So how does this help? Well, if there’s a wall between us and the thing we want to do, then all we need to do is get to the other side of the wall.
We could stare at the wall, or try to walk around it, but neither of those works. (In the metaphor, the wall is infinitely long.) You could work yourself up into a frenzy and Hulk Smash your way through the wall, but that requires generating anger, which isn’t sustainable and hurts the people around you. Or you could internally Hulk Smash and try to guilt and shame yourself into doing the thing. That’s also not a good long-term strategy, you can take my word for it.
What does work is climbing the wall. This means doing the emotional work of noticing the feelings and engaging in good self-talk. “Alright, I know I’m having trouble starting this email. It’s going to be painful, but it’ll only take me about twenty minutes, and then I’ll be done, I never have to write that email again. I can do this.” Maybe it means taking a walk first, or talking to someone about it.
There are a couple other strategies you can use, like putting a door in the wall, by using something like music or exercise to change your emotional state, and putting handholds on the wall, by developing good habits like time-boxing and post-task reflections. (There’s lots more background in the video, which I highly recommend watching next if you’re still reading this. I only wish I’d come up with all this wall stuff myself!)
We need to be able to name these psychological processes—make them more concrete, less abstract. We can’t watch them operate; they’re all mental, not tangible. That means we can often only detect them via their effects, like the to-do list item with a forcefield around it. Unless, of course, we can learn to notice the feelings as we’re feeling them, and translate them into striking images that our minds can more readily work with.
“I am climbing this wall” is an active image. It helps us visualize the important emotional work that we often need to do when confronted with triggering tasks. It gives us an opportunity to step back and view ourselves from the outside, changing our perspective and helping us see that our feelings are just feelings.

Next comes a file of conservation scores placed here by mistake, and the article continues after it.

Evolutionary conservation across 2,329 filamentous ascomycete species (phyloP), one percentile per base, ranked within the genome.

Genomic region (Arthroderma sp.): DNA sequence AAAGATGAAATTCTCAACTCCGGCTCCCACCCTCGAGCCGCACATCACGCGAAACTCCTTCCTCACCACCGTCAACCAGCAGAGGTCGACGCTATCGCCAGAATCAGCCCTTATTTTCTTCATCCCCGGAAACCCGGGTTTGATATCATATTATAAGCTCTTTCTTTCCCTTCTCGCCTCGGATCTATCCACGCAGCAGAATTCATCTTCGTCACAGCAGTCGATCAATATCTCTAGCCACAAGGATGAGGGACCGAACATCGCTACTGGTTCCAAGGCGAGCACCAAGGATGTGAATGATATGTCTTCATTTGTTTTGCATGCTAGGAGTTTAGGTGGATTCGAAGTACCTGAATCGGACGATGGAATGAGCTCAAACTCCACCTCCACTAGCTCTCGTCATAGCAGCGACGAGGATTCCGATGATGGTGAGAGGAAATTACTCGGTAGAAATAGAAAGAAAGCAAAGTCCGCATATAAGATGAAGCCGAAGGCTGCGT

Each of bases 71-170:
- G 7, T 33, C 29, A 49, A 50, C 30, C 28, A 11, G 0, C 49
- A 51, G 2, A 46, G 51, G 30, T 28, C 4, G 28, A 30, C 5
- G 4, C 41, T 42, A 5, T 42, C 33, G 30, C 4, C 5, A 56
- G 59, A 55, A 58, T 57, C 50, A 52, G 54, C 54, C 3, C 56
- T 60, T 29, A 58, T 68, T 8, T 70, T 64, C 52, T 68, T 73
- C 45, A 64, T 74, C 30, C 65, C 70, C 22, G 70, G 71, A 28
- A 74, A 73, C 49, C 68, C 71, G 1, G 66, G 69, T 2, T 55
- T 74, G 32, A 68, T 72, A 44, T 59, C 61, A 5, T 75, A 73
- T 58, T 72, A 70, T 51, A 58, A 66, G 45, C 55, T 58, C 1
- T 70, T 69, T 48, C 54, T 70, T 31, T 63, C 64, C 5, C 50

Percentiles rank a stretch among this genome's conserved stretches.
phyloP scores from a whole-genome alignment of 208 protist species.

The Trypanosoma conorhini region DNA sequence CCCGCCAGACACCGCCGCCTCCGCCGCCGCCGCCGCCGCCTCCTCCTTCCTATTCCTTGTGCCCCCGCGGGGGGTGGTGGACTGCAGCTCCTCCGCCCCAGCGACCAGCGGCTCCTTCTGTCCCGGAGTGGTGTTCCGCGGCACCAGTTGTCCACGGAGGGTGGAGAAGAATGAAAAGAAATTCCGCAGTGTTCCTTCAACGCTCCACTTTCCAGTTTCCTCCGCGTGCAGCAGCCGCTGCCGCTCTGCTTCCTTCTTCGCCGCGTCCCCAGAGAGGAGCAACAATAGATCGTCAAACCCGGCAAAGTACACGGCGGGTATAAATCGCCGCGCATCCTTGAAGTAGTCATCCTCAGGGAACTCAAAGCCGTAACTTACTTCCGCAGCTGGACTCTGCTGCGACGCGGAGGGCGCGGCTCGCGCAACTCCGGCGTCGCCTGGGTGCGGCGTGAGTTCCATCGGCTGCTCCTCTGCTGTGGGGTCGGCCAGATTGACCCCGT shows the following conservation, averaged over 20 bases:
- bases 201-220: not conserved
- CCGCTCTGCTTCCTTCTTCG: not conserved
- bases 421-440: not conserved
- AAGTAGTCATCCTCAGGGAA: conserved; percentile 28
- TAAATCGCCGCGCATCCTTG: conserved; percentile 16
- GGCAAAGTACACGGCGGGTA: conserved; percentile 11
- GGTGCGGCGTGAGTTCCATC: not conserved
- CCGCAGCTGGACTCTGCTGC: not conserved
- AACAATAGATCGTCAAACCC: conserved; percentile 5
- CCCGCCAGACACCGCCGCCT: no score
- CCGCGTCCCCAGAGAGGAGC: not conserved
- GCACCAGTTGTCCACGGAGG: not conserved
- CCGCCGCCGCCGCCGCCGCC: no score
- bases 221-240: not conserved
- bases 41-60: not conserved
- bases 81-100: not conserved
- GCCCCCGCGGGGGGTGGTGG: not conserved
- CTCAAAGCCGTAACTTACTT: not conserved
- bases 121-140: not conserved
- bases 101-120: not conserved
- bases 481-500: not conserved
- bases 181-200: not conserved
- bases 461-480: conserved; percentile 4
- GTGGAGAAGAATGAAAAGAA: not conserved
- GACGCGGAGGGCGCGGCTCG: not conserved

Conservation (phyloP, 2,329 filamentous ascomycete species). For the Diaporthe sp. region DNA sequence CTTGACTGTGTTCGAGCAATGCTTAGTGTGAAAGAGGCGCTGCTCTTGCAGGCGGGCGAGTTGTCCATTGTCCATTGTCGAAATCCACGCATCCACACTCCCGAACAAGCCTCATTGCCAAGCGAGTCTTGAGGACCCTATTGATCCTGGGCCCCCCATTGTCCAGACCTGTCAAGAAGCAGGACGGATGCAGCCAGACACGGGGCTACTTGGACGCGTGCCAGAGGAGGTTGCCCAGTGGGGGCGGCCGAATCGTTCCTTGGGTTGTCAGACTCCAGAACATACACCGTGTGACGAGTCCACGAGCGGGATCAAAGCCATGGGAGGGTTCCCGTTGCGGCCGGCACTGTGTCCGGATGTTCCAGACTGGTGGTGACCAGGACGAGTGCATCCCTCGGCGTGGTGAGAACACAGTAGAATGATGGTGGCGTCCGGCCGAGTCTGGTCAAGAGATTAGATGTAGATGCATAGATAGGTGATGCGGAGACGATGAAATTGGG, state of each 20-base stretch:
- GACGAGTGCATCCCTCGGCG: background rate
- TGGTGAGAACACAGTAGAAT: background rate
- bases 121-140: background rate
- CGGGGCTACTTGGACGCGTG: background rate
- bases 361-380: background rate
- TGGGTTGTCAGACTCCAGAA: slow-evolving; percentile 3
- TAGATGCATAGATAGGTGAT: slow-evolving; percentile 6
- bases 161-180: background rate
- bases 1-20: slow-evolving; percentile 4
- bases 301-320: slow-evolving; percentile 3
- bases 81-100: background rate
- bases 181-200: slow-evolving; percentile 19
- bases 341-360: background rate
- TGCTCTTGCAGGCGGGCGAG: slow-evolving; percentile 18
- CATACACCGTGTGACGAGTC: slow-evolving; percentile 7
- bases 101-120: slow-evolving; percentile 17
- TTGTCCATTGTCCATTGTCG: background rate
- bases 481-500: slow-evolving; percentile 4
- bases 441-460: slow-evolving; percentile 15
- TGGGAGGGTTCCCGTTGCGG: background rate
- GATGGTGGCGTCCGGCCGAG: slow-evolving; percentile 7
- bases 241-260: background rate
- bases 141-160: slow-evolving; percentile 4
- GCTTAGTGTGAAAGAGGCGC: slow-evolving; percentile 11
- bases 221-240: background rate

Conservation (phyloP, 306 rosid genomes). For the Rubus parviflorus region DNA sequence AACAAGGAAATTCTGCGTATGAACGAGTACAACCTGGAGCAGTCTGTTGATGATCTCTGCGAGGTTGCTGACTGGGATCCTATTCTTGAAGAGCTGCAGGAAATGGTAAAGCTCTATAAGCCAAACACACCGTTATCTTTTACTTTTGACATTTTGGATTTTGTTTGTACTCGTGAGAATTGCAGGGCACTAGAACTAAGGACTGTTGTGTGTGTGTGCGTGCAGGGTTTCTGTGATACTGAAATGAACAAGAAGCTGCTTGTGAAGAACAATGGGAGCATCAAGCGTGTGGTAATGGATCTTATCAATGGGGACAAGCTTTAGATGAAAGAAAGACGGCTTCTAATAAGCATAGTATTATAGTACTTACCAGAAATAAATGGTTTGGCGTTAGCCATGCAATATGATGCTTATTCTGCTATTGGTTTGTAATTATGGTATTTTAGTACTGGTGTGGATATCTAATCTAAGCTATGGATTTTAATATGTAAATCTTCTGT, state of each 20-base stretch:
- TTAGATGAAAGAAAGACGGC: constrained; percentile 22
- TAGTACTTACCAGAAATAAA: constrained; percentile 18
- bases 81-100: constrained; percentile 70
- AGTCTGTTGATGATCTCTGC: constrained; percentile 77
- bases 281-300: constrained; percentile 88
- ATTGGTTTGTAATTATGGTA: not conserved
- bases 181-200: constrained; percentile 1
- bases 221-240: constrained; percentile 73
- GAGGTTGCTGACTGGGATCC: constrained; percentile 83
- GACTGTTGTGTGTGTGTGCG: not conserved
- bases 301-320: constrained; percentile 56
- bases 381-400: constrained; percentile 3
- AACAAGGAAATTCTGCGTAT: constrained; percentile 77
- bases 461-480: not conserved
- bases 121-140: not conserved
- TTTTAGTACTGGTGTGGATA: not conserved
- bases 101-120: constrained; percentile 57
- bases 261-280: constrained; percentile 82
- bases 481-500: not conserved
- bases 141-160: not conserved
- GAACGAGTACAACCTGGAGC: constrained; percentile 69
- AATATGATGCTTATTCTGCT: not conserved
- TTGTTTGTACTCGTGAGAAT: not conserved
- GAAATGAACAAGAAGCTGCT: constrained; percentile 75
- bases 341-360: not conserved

We’re really up against it, though, in trying to understand our minds by using our minds. That… doesn’t sound like it should work. The bad news is that we have no other choice. The good news is that sometimes, miraculously, it does work. And we ought to celebrate every win. That’s why I feel so charged-up any time I learn about a concept like the Wall of Awful, and why I feel so grateful that there are smart people out there making it their life’s work to help us all gain a little more self-insight.
Even the best psychological strategies don’t always work. Maybe we’re too tired or frazzled to be present, or the wall we’re dealing with is so tall that we can’t see the top, or maybe we just forgot about it. When this happens, the answer is to forgive yourself. After my two-month/five-minute email, it would have been easy, and typical, to beat myself up about it. “How did I not realize this would only take five minutes? When will I ever learn?”
A different thing I could say to myself is: “Wow, I didn’t realize this Wall of Awful was so massive. I wonder what that’s about. I’m glad I was able to get past it!” Or: “That was rough. How can I help myself deal with this the next time it comes up?”
That’s all I’ve got. Please take care, write back if you can, and I’ll see you next week.